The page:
Avon, $7.99, ISBN 978-0-06-202016-1
Fantasy Romance, 2010
In the Dark of Dreams marks Marjorie M Liu’s debut with Avon, but it’s the ninth – ninth! – full length book in the Dirk & Steele series. Don’t worry about continuity-induced headaches if you are new to the series, however, as this book is barely linked to the core cast – it could function just as well if the author had merely set this book in the same setting as those books without the Dirk & Steele connection.
This book is set in an alternate Earth that contains a hodgepodge of supernatural elements. We have shifters, gargoyles, empaths, dragons, telekinetics, pink jumping elephants… okay, maybe not the elephants, but there is a crow who has yet to get his own book. Anyway, this is a campy setting reminiscent of comic books featuring people with supernatural elements, and this one focuses on the sea folks of Ms Liu’s alternate Earth.
Sixteen years ago, our heroine Jenny Jameson stumbles upon a merboy – with a tail and everything, ooh. That encounter didn’t end well, however, as the merboy ended up trying to defend Jenny from another guy that emerged from the sea. Jenny fled the scene, but since then, she and that merboy kept encountering each other in dreams, at least until eight years ago, when the dreams stopped.
Today, Jenny travels the seas with her trusty crew, searching for the truth behind rumors of merfolks in the sea. She can afford to do so, since she’s inherited lots of money to avoid having to work like the rest of us mortals. This story chronicles what happens when she eventually reunites with her dream hunk, the Krackeni Perrin O’doro, in the Malaysian waters and discovers that they may be the only ones to save the world from a certain refugee from Clash of the Titans.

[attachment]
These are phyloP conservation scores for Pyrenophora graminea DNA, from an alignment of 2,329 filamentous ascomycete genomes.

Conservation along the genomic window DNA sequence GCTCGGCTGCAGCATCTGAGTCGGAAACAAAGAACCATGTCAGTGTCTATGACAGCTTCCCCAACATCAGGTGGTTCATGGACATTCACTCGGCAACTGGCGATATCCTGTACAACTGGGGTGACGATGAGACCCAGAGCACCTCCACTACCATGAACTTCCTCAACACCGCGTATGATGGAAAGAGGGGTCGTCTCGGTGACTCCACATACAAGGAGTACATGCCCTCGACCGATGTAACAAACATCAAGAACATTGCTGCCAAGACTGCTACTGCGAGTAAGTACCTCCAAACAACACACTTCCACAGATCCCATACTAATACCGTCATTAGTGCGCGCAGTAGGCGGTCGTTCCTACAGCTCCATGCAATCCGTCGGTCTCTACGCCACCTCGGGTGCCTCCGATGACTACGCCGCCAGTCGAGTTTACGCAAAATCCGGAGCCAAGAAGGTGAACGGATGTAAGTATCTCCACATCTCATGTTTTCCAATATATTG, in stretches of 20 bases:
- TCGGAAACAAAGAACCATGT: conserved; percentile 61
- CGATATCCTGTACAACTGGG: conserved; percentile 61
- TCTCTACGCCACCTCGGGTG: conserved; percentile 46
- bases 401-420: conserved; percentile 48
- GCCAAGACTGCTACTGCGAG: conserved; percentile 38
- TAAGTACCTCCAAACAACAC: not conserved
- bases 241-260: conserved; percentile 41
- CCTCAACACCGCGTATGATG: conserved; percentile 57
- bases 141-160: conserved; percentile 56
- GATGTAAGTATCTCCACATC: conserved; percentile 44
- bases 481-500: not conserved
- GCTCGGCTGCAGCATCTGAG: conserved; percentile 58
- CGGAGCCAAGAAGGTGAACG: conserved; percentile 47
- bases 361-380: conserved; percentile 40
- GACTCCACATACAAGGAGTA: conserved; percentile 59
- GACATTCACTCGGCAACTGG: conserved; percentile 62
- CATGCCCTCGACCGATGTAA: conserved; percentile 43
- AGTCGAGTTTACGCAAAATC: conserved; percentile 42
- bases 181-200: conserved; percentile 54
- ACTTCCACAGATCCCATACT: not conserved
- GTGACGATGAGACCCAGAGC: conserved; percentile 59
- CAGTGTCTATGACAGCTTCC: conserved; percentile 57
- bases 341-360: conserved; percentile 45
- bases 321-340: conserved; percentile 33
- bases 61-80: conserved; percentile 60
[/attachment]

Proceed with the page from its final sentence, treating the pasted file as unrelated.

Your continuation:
Like the last few books in this series, In the Dark of Dreams is slower than I’d have liked. However, this one manages to capture better the romance in the story, unlike the lofty philosophical mumbo-jumbo about love and feelings that were in the last few books. Jenny and Perrin’s love story may be powered by the dream plot contrivance, but they have a more tangible romance here and they share ample scenes to convince me that they are in love rather than playing at being art school students debating about love.
To be honest, I don’t consider the romance the strongest aspect of this book, though, as both Jenny and Perrin are rather bland. They are nice good people with damaged psyches, but that’s about it as far as depths go for these two. I find the villain a far more interesting character. No, it’s not the romance, it’s the plot involving the you-know-what that intrigues me more. There is a parasite latched on to Jenny that may cause her great harm, and it’s all uphill from there as there are many fantastical twists and turns to keep me reading. The story is slow, mind you, it’s how Ms Liu inserts the fantastical elements into her story and combines them that makes this one a heady cocktail of larger-than-life paranormal romp.
While I can’t say that I find this book a keeper – there is a magic missing in the last few books by this series that has yet to resurface in this book – it does work for me due to the fantasy elements of this story and it’s far better than the previous book in the series. In the Dark of Dreams is a solid entertaining read as far as I’m concerned, but there will always be a part of me that will miss the thrilling fast-paced adrenaline rush that permeated the early books in the Dirk & Steele series. I don’t know whether it’s me who have outgrown the series or not, but I like this series enough to hope that the next book will continue to be a rebound in the right direction.